The tortuous saga of how common intention is to be established for the rectification of documents has taken another twist with the Court of Appeal's decision in FSHC Group Holdings Ltd v GLAS Trust Corp Ltd [2019] EWCA Civ 1361.

Prior to that case, the leading cases were thought to be Chartbook Ltd v Persimmon Homes Ltd [2009] 1 AC 1101 and Daventry DC v Daventry and District Housing Ltd [2012] 1 WLR 1333. As a result of those cases, the law was thought to be that: (i) common intention had to be established objectively, i.e. by reference to what an objective observer would have thought the intentions of the parties to be; and (ii) there was no separate requirement of an "outward expression of accord" - i.e. communications showing that the parties understood each other to share the same intention with regard to the relevant matter - as such an outward expression and an objectively-established common intention were two sides of the same coin, so that proof of one would result in proof of the other.

In the FSHC case, the Court of Appeal considered that it was not bound by the analysis in the Chartbrook and Daventry cases, and held that the document in issue could be rectified where: (i) the terms of the document did not reflect the parties' subjective intentions; and (ii) it was established there was an outward expression of accord between them.

Although the FSHC case concerned a contract, the requirement for common intention to be established by reference to the parties' subjective intentions will apply equally to cases involving the rectification of pension scheme provisions. However, the requirement for an outward expression of accord does not apply to such cases.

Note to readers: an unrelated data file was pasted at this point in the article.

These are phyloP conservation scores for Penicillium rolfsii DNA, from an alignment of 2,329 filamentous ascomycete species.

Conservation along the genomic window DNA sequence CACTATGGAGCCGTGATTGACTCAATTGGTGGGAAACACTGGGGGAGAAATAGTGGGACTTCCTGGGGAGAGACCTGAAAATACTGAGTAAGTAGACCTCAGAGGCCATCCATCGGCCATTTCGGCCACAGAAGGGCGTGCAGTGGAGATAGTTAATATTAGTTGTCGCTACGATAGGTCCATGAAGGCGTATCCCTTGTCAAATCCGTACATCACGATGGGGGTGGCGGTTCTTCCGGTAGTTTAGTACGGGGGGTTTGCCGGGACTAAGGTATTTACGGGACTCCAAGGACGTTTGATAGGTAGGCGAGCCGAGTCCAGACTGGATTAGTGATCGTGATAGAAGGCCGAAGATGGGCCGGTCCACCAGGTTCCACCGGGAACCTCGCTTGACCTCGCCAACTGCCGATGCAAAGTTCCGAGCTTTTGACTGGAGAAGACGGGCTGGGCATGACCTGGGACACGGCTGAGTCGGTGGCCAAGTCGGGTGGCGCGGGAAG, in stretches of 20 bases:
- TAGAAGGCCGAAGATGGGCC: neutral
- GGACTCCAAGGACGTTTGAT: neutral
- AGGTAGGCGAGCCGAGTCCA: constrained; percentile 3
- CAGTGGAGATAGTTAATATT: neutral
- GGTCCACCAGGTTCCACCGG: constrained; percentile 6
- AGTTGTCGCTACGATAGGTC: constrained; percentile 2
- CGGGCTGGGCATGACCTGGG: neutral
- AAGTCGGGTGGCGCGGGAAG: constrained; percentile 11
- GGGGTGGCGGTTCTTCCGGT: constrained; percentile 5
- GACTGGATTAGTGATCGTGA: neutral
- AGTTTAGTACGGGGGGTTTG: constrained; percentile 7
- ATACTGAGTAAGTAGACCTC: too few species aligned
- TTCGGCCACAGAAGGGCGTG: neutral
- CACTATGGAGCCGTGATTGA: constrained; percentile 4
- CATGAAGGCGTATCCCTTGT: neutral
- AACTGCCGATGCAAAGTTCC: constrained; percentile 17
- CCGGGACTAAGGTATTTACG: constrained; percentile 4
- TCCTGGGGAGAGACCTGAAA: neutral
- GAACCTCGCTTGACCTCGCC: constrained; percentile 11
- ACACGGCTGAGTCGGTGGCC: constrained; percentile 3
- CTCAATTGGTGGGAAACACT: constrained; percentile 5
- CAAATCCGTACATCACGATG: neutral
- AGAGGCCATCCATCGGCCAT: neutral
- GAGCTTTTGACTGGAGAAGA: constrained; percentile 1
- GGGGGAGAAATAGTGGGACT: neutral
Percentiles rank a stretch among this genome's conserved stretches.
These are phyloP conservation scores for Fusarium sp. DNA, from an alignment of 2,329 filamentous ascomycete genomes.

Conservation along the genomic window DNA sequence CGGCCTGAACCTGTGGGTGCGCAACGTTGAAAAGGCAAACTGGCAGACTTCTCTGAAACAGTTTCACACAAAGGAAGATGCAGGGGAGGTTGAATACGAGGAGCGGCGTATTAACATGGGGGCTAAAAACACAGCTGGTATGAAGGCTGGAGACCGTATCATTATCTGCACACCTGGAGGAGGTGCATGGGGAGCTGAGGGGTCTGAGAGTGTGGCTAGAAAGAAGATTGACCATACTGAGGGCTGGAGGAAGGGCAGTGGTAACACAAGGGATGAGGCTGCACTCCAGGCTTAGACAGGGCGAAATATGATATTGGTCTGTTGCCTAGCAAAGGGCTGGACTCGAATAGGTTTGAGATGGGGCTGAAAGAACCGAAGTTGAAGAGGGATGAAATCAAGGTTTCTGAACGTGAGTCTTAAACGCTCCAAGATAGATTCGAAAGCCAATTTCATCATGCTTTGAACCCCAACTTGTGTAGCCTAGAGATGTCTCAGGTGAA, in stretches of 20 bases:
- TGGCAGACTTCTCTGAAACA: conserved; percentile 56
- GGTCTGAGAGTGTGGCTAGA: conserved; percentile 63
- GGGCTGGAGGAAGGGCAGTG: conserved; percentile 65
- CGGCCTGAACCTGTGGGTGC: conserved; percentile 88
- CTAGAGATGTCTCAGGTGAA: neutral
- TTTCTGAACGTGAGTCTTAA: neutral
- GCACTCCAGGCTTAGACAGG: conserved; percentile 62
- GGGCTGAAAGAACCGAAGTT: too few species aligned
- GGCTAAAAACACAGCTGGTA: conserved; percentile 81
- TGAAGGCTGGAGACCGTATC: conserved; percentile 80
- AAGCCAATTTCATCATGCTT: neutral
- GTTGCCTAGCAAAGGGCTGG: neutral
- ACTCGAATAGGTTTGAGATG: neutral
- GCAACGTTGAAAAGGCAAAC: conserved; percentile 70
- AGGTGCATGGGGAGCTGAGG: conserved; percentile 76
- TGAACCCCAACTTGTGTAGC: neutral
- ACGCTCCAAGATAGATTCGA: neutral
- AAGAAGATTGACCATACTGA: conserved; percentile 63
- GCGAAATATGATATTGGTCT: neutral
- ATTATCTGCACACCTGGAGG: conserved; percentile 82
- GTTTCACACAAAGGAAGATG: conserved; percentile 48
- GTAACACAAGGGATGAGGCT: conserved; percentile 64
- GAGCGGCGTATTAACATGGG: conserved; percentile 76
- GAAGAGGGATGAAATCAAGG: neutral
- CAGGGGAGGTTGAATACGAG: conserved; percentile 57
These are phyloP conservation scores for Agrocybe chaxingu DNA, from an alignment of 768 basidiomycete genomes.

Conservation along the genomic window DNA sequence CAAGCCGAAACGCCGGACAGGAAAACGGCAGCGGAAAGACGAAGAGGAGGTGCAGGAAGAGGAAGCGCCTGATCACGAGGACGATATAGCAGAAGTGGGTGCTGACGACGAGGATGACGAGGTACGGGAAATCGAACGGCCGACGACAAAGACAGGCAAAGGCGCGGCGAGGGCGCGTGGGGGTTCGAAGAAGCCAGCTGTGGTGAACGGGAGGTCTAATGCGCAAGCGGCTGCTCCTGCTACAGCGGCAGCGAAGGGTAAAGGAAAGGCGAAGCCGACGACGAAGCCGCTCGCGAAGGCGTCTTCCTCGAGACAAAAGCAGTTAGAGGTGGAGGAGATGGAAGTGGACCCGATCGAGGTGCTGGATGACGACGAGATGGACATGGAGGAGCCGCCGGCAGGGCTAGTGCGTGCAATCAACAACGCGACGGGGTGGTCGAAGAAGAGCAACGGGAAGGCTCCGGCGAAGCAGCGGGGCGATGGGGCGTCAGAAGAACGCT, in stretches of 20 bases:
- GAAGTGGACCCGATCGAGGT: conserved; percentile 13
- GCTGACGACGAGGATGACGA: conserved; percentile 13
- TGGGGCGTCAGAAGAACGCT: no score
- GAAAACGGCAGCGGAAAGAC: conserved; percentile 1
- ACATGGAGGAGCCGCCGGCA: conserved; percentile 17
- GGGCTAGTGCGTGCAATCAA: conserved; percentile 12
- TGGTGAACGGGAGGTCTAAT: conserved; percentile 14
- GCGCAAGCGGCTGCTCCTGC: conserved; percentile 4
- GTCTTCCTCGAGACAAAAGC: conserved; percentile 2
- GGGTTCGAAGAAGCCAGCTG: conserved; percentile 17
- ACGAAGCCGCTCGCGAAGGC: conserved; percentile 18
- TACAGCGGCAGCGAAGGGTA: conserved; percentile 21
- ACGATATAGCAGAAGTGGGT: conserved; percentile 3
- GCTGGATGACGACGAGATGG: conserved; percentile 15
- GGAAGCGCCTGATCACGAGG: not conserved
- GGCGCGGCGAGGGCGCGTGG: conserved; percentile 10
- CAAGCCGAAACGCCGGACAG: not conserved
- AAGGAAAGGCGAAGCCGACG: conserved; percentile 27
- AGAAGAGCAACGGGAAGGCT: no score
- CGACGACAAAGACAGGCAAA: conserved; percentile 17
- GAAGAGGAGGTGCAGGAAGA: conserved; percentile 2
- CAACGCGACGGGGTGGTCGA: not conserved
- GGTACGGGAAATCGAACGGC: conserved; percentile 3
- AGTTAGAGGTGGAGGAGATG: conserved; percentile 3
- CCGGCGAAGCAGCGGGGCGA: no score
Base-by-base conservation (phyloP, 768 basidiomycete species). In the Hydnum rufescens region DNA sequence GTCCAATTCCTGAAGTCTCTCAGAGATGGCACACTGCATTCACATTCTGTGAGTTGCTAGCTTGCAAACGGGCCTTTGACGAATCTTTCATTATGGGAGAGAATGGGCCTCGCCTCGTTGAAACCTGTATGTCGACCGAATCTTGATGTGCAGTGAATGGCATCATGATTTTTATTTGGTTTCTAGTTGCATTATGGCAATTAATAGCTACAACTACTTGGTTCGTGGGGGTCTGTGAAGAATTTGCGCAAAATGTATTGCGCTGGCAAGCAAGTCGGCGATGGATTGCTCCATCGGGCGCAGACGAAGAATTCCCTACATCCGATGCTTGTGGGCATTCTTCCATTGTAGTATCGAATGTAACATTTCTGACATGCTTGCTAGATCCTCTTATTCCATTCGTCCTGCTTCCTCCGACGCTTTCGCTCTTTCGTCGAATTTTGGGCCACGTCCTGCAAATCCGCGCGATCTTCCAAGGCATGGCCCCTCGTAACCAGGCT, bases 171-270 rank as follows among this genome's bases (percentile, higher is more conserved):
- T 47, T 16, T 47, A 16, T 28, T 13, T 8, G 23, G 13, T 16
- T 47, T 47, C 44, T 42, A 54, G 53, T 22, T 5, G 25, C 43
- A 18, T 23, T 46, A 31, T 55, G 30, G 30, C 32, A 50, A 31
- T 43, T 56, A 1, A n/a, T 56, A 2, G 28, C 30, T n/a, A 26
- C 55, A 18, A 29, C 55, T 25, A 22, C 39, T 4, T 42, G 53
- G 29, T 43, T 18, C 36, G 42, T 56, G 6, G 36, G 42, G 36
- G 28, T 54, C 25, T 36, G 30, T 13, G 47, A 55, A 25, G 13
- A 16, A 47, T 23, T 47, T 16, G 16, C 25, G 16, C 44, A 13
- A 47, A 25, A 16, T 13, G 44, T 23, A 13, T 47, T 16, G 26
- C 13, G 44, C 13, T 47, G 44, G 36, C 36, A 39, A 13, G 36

The Court of Appeal in the FSHC case confirmed that, consistently with earlier cases such as AMP plc v Barker [2001] Pens LR 77 and Gallaher Ltd v Gallaher Pensions Ltd [2005] Pens LR 103, in cases where the document to be rectified was made pursuant to the exercise of a joint amendment power vested in the trustees and the employer (or in the trustees with employer consent, or vice versa), there is no need to prove an accord between the employer and trustees, in the sense of an actual agreement between those parties inter se. It is sufficient that their intentions coincided, in that they both independently had the same intention regarding the effect of the amendment. Evidence of an accord in such circumstances is not necessary because the validity of an amendment does not depend on the parties having mutually agreed it - only on one having approved what the other had done.

Thus, in order to rectify pension scheme provisions, whilst it is still necessary to establish by convincing evidence what the intentions of the employer and trustees were, it is not necessary to establish the kind of shared understanding as to those intentions which is required for the rectification of contacts. The law, as understood before the FSHC case, is unaltered in that respect. The relative ease with which mistakes in pension scheme provisions have been rectified over the years is therefore set to continue. This is in stark contrast to the rectification of contracts, which the Court of Appeal in the FSHC case has acknowledged is likely to be have been made more difficult to prove as a result of the need for a subjective consensus between the parties.